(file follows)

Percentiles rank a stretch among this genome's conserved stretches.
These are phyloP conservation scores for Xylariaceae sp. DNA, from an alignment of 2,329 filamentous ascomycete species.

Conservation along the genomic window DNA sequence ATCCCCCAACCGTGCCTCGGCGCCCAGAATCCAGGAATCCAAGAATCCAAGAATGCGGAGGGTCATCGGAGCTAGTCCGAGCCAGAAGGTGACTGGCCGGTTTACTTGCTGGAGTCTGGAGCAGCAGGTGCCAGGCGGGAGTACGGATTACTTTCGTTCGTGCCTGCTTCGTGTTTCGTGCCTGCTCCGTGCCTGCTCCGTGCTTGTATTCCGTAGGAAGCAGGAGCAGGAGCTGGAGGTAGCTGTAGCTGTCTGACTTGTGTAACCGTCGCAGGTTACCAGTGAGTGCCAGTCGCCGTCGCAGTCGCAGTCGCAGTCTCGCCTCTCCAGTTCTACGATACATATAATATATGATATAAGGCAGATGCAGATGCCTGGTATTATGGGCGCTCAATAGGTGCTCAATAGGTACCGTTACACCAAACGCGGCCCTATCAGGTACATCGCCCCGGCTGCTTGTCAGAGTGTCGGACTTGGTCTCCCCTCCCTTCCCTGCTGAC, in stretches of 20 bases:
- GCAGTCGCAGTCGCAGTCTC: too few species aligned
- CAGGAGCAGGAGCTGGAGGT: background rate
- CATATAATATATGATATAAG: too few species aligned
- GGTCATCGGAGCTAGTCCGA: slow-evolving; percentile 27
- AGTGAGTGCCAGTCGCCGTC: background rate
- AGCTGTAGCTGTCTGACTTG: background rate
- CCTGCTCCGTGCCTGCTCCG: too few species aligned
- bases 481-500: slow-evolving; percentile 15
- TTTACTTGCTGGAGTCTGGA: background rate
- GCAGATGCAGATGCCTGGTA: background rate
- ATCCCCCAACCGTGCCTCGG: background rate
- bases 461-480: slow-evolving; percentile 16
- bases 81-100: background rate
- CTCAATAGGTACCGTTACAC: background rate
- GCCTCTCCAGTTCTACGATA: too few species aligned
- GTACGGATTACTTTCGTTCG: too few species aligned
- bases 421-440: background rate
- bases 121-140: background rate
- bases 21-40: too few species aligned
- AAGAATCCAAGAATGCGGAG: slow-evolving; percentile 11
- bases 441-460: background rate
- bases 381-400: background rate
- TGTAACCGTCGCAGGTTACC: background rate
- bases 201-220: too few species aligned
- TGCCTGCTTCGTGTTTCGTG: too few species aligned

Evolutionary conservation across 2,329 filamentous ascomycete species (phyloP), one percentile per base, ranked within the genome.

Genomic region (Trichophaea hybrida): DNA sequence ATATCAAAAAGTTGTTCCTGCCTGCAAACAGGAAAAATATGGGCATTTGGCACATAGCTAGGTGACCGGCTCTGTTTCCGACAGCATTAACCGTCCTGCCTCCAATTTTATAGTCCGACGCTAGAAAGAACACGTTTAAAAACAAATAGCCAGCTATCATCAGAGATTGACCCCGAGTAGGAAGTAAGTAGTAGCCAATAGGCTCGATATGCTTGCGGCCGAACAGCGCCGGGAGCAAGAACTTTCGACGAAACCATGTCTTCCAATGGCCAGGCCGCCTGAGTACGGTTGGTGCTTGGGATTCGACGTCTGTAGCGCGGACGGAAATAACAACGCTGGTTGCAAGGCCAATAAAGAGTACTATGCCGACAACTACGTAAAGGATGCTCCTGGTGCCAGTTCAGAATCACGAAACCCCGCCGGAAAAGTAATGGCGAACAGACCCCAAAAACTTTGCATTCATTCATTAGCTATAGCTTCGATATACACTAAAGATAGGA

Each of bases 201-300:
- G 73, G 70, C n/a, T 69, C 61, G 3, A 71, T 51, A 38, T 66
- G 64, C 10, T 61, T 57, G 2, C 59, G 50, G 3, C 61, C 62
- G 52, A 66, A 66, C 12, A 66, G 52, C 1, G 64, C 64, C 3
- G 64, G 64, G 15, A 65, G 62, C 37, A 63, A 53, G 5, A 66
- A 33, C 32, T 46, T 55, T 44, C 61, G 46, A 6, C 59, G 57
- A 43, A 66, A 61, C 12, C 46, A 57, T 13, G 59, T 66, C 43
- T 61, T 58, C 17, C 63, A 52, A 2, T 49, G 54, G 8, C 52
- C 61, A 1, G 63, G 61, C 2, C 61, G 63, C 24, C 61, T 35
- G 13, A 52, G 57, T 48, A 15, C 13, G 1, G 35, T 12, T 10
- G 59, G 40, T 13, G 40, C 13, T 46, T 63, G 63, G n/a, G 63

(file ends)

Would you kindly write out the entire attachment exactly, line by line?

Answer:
Percentiles rank a stretch among this genome's conserved stretches.
These are phyloP conservation scores for Xylariaceae sp. DNA, from an alignment of 2,329 filamentous ascomycete species.

Conservation along the genomic window DNA sequence ATCCCCCAACCGTGCCTCGGCGCCCAGAATCCAGGAATCCAAGAATCCAAGAATGCGGAGGGTCATCGGAGCTAGTCCGAGCCAGAAGGTGACTGGCCGGTTTACTTGCTGGAGTCTGGAGCAGCAGGTGCCAGGCGGGAGTACGGATTACTTTCGTTCGTGCCTGCTTCGTGTTTCGTGCCTGCTCCGTGCCTGCTCCGTGCTTGTATTCCGTAGGAAGCAGGAGCAGGAGCTGGAGGTAGCTGTAGCTGTCTGACTTGTGTAACCGTCGCAGGTTACCAGTGAGTGCCAGTCGCCGTCGCAGTCGCAGTCGCAGTCTCGCCTCTCCAGTTCTACGATACATATAATATATGATATAAGGCAGATGCAGATGCCTGGTATTATGGGCGCTCAATAGGTGCTCAATAGGTACCGTTACACCAAACGCGGCCCTATCAGGTACATCGCCCCGGCTGCTTGTCAGAGTGTCGGACTTGGTCTCCCCTCCCTTCCCTGCTGAC, in stretches of 20 bases:
- GCAGTCGCAGTCGCAGTCTC: too few species aligned
- CAGGAGCAGGAGCTGGAGGT: background rate
- CATATAATATATGATATAAG: too few species aligned
- GGTCATCGGAGCTAGTCCGA: slow-evolving; percentile 27
- AGTGAGTGCCAGTCGCCGTC: background rate
- AGCTGTAGCTGTCTGACTTG: background rate
- CCTGCTCCGTGCCTGCTCCG: too few species aligned
- bases 481-500: slow-evolving; percentile 15
- TTTACTTGCTGGAGTCTGGA: background rate
- GCAGATGCAGATGCCTGGTA: background rate
- ATCCCCCAACCGTGCCTCGG: background rate
- bases 461-480: slow-evolving; percentile 16
- bases 81-100: background rate
- CTCAATAGGTACCGTTACAC: background rate
- GCCTCTCCAGTTCTACGATA: too few species aligned
- GTACGGATTACTTTCGTTCG: too few species aligned
- bases 421-440: background rate
- bases 121-140: background rate
- bases 21-40: too few species aligned
- AAGAATCCAAGAATGCGGAG: slow-evolving; percentile 11
- bases 441-460: background rate
- bases 381-400: background rate
- TGTAACCGTCGCAGGTTACC: background rate
- bases 201-220: too few species aligned
- TGCCTGCTTCGTGTTTCGTG: too few species aligned

Evolutionary conservation across 2,329 filamentous ascomycete species (phyloP), one percentile per base, ranked within the genome.

Genomic region (Trichophaea hybrida): DNA sequence ATATCAAAAAGTTGTTCCTGCCTGCAAACAGGAAAAATATGGGCATTTGGCACATAGCTAGGTGACCGGCTCTGTTTCCGACAGCATTAACCGTCCTGCCTCCAATTTTATAGTCCGACGCTAGAAAGAACACGTTTAAAAACAAATAGCCAGCTATCATCAGAGATTGACCCCGAGTAGGAAGTAAGTAGTAGCCAATAGGCTCGATATGCTTGCGGCCGAACAGCGCCGGGAGCAAGAACTTTCGACGAAACCATGTCTTCCAATGGCCAGGCCGCCTGAGTACGGTTGGTGCTTGGGATTCGACGTCTGTAGCGCGGACGGAAATAACAACGCTGGTTGCAAGGCCAATAAAGAGTACTATGCCGACAACTACGTAAAGGATGCTCCTGGTGCCAGTTCAGAATCACGAAACCCCGCCGGAAAAGTAATGGCGAACAGACCCCAAAAACTTTGCATTCATTCATTAGCTATAGCTTCGATATACACTAAAGATAGGA

Each of bases 201-300:
- G 73, G 70, C n/a, T 69, C 61, G 3, A 71, T 51, A 38, T 66
- G 64, C 10, T 61, T 57, G 2, C 59, G 50, G 3, C 61, C 62
- G 52, A 66, A 66, C 12, A 66, G 52, C 1, G 64, C 64, C 3
- G 64, G 64, G 15, A 65, G 62, C 37, A 63, A 53, G 5, A 66
- A 33, C 32, T 46, T 55, T 44, C 61, G 46, A 6, C 59, G 57
- A 43, A 66, A 61, C 12, C 46, A 57, T 13, G 59, T 66, C 43
- T 61, T 58, C 17, C 63, A 52, A 2, T 49, G 54, G 8, C 52
- C 61, A 1, G 63, G 61, C 2, C 61, G 63, C 24, C 61, T 35
- G 13, A 52, G 57, T 48, A 15, C 13, G 1, G 35, T 12, T 10
- G 59, G 40, T 13, G 40, C 13, T 46, T 63, G 63, G n/a, G 63